This type of wireless network topology is referred to as an Independent Basic Service Set (IBSS). This is easy to remember as we know the devices are working independently of an access point (AP).

Network Infrastructure Mode

When an access point is used to create the network, the official term is network infrastructure mode for the network. There is a Basic Service Set (BSS) setup that uses a single access point, or the Extended Service Set (ESS) that uses multiple access points in order to extend the reach of the wireless network.

Access points running in the network infrastructure mode are often described as a cross between hubs and bridges. The APs act like hubs in that they service a single collision domain and must operate in a half duplex fashion. Fortunately for the AP, it does possess intelligence beyond a simple hub, however, and processes frames and forwards these based on MAC address information.

Vendor-Specific Topology Extensions

Workgroup Bridge

Perhaps your network contains clients that you want to connect to the wired infrastructure but these devices are in a location where it is difficult to extend actual physical wires. This is the perfect time to have the access point function as a workgroup bridge. The access point extends the wired LAN out to these wireless devices.

Repeater

In this case, the job of the access point is to strengthen the wireless signal from another access point. Perhaps it is strengthening the signal of an access point acting in the workgroup bridge role. When repeaters are used, there must be overlap in the access point cell coverage. In order to provide optimal performance, the overlap needs to be 50%.

Outdoor Wireless Bridge

These access points are typically used within a few miles of each other and are used to connect two or more LANs. The Cisco technology allows the configuration of point-to-point or point-to-multipoint topologies.

Outdoor Mesh Networks

The outdoor mesh network features an access point acting as a root device. This AP has an Ethernet connection to a distribution network and it associates with a Wireless LAN Controller (WLC). The other access points in the design act as mesh APs. All these devices need is power and can act as repeaters as required in order to allow all devices to reach the root access point. While the IEEE is working on a mesh standard called 802.11s, the Cisco solution features Adaptive Wireless Path Protocol (AWPP). AWPP promotes the mesh devices finding the best path back to the root AP.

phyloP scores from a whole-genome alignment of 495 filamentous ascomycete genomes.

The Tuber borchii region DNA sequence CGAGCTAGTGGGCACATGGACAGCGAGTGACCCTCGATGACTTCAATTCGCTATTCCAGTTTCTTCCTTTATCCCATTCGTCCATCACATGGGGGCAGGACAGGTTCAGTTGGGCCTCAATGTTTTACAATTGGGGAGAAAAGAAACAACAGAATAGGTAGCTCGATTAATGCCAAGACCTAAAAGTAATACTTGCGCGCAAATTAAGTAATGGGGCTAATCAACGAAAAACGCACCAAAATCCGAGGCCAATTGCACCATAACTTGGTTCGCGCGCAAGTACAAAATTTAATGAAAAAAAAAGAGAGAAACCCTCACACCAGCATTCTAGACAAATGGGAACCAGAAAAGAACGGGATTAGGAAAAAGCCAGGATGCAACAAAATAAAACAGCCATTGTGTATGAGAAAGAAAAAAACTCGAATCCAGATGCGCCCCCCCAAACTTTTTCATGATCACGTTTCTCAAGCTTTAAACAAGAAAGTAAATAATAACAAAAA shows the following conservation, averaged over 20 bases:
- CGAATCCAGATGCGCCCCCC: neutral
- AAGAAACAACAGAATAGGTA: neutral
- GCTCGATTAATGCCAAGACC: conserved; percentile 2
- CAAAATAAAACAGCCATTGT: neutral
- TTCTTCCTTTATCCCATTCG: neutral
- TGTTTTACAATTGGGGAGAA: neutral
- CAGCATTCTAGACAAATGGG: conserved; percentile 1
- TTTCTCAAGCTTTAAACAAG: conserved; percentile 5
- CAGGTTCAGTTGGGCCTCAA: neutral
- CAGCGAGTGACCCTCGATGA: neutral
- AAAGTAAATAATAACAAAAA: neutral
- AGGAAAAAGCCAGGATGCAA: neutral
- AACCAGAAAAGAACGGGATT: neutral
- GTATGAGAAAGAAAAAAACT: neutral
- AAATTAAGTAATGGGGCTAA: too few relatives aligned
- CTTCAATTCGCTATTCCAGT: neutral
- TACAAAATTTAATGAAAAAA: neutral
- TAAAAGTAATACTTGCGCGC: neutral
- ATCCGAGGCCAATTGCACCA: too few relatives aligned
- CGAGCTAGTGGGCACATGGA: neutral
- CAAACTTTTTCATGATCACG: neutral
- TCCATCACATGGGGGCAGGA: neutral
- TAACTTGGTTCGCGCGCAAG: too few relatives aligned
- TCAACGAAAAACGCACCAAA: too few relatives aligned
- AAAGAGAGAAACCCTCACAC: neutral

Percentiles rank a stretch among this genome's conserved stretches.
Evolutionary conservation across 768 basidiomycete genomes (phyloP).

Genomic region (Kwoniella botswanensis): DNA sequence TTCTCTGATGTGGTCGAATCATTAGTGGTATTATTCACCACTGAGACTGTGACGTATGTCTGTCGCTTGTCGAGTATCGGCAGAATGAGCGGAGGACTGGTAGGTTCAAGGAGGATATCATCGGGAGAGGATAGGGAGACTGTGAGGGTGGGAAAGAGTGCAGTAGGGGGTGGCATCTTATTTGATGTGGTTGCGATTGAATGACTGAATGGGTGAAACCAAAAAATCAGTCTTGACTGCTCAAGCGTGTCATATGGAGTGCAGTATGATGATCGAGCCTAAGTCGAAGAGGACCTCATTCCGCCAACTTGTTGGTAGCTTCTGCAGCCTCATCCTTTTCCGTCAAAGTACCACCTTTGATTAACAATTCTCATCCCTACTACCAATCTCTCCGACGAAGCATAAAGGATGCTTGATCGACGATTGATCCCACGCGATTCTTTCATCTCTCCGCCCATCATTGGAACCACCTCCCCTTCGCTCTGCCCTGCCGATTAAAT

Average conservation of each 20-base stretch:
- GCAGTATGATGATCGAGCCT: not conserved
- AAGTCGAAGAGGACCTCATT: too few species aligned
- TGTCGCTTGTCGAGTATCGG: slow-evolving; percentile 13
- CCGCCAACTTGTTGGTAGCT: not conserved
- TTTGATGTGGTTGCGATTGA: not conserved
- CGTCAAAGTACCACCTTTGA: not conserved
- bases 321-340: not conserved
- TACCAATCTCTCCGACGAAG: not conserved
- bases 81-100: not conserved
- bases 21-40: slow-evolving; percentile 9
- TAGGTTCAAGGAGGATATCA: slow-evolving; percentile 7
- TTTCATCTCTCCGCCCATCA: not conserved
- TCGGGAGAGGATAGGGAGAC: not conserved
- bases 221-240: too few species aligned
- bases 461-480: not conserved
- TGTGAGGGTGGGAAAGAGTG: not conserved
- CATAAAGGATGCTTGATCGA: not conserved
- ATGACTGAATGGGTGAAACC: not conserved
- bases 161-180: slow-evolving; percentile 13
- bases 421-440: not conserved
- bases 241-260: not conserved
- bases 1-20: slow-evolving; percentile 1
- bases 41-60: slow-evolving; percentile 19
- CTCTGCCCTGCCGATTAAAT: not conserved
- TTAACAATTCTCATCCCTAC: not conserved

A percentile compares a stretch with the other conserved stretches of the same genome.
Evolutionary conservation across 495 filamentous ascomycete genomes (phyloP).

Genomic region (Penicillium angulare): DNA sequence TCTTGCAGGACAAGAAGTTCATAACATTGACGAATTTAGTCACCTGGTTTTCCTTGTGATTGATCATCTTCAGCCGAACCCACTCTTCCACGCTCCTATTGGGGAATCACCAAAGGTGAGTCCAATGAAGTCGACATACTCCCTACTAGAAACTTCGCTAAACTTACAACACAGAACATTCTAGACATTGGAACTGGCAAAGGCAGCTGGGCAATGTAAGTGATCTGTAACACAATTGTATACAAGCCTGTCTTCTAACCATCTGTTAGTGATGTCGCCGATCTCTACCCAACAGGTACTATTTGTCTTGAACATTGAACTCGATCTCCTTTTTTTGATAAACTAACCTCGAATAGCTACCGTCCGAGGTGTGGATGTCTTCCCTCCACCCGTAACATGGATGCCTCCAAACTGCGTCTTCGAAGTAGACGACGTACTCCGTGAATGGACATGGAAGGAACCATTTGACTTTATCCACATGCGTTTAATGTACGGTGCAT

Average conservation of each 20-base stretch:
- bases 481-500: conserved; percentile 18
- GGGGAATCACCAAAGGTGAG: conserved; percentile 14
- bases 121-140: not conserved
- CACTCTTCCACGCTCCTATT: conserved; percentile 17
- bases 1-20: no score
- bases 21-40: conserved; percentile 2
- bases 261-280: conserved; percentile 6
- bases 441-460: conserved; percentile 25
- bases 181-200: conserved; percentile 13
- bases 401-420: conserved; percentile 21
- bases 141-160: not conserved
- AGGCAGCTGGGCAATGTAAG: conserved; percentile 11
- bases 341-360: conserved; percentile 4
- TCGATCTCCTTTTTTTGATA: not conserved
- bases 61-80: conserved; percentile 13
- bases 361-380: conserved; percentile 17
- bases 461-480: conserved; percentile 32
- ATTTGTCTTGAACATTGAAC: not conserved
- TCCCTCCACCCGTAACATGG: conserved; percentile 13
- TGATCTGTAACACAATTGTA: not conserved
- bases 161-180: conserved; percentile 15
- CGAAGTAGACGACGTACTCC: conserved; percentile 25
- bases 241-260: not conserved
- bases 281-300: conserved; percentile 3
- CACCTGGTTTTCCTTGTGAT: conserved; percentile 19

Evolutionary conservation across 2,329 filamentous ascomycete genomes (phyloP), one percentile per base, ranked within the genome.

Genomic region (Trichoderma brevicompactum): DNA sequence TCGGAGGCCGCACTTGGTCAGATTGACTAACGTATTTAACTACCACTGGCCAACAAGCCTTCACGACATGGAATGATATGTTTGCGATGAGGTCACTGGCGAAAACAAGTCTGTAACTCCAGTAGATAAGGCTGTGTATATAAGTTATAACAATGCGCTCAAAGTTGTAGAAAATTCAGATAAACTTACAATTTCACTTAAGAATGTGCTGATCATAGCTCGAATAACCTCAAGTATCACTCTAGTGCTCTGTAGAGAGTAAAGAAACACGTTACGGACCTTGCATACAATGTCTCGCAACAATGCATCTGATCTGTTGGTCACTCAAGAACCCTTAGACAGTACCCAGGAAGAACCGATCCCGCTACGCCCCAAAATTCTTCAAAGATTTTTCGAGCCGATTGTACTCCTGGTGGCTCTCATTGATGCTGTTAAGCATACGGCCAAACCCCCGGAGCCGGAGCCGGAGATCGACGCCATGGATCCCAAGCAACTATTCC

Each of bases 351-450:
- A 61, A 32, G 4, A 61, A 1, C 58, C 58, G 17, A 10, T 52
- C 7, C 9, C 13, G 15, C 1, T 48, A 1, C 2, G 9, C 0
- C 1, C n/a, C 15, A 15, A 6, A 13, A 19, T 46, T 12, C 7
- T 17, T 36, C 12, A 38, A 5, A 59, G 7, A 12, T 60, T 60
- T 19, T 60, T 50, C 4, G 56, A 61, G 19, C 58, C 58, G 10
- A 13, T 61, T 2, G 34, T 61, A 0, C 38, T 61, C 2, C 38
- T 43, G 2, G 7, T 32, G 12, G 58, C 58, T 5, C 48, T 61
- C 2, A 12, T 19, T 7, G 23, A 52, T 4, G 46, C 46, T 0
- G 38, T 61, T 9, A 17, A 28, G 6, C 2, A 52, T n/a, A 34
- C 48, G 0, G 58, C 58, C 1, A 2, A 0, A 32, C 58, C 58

Aug
15

One of the features students love in the INE 5-Day CCNP bootcamp is the frequent Exam Challenges that are presented to students. Have fun with this sample from SWITCH.

Q1: Examine the configurations shown and the topology. Identify three errors in the configurations.

Exhibit 1

SW1
interface range fa0/16 – 17
switchport trunk encapsulation dot1q
switchport mode dynamic desirable
no shutdown
channel-group 1 mode on
SW3
interface range fa0/16 – 17
switchport trunk encapsulation dot1q
switchport mode dynamic auto
shutdown
channel-group 3 mode active 
Aug
14

In the first part of this series, we subdivided the processes of EIGRP into four discrete steps, and detailed troubleshooting the first two. This is taken from the 5-Day CCNP bootcamp:

  • Discovery of neighbors
  • Exchange of topology information
  • Best path selection
  • Neighbor and topology table maintenance

Let us now discuss path selection and maintenance troubleshooting.

We should all remember that we can view the topology table of EIGRP with the command show ip eigrp topology. Here we can see the successor routes (these are the best routes that are placed in the routing table) and we can see the second best routes, the feasible successor routes. These feasible successor routes are the key to the lightening fast convergence that EIGRP can offer us. When a speaker loses its successor, it can quickly install a feasible successor route in its place.

We need to remember the important rule of feasible successors. The advertised distance of the proposed feasible successor must be less than the feasible distance of the current successor route. This is actually a loop prevention mechanism.

Another big gotcha when it comes to path selection in EIGRP is the configuration of variance to unequal cost load balance. I can remember fighting with this in an INE practice lab long ago when I was preparing for the exam. Something I had no idea of back then...in order to be considered for the unequal load balancing, the alternate paths must be feasible successors! Older editions of CCNP courses never thought to tell us that little nugget!